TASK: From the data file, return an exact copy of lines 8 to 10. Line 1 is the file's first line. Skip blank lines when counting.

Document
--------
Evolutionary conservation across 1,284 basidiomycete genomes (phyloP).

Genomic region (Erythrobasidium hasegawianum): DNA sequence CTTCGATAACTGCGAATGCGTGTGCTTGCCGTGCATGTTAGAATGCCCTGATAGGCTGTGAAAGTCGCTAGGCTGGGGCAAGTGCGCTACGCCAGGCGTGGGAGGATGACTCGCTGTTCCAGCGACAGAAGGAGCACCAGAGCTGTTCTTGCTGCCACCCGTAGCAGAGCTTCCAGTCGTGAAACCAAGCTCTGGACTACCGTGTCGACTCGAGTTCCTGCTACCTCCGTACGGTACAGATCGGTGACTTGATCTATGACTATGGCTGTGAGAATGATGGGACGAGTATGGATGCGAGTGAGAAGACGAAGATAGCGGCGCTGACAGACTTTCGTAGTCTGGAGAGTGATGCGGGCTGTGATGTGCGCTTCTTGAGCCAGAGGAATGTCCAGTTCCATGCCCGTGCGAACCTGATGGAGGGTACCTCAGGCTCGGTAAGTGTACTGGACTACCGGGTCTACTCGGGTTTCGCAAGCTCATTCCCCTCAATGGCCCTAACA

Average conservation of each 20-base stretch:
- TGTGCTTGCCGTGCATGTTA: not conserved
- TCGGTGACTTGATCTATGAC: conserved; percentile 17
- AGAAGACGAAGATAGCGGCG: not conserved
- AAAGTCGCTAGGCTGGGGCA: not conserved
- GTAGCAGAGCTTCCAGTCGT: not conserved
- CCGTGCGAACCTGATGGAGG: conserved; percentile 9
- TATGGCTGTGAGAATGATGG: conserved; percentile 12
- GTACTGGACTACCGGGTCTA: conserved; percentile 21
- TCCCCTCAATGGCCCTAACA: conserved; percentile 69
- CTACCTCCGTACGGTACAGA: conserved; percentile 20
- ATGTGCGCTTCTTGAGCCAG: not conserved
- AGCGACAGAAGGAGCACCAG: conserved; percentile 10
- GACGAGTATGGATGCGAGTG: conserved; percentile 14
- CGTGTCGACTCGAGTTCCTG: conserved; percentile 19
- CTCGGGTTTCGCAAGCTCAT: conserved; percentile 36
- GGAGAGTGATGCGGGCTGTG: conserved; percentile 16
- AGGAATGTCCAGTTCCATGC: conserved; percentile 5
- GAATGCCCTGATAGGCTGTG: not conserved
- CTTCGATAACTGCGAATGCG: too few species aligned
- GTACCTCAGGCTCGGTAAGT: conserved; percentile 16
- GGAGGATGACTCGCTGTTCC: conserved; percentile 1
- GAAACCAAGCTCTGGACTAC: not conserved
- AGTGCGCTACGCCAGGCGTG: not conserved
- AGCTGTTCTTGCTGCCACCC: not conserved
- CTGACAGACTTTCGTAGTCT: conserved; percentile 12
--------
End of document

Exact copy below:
- GTAGCAGAGCTTCCAGTCGT: not conserved
- CCGTGCGAACCTGATGGAGG: conserved; percentile 9
- TATGGCTGTGAGAATGATGG: conserved; percentile 12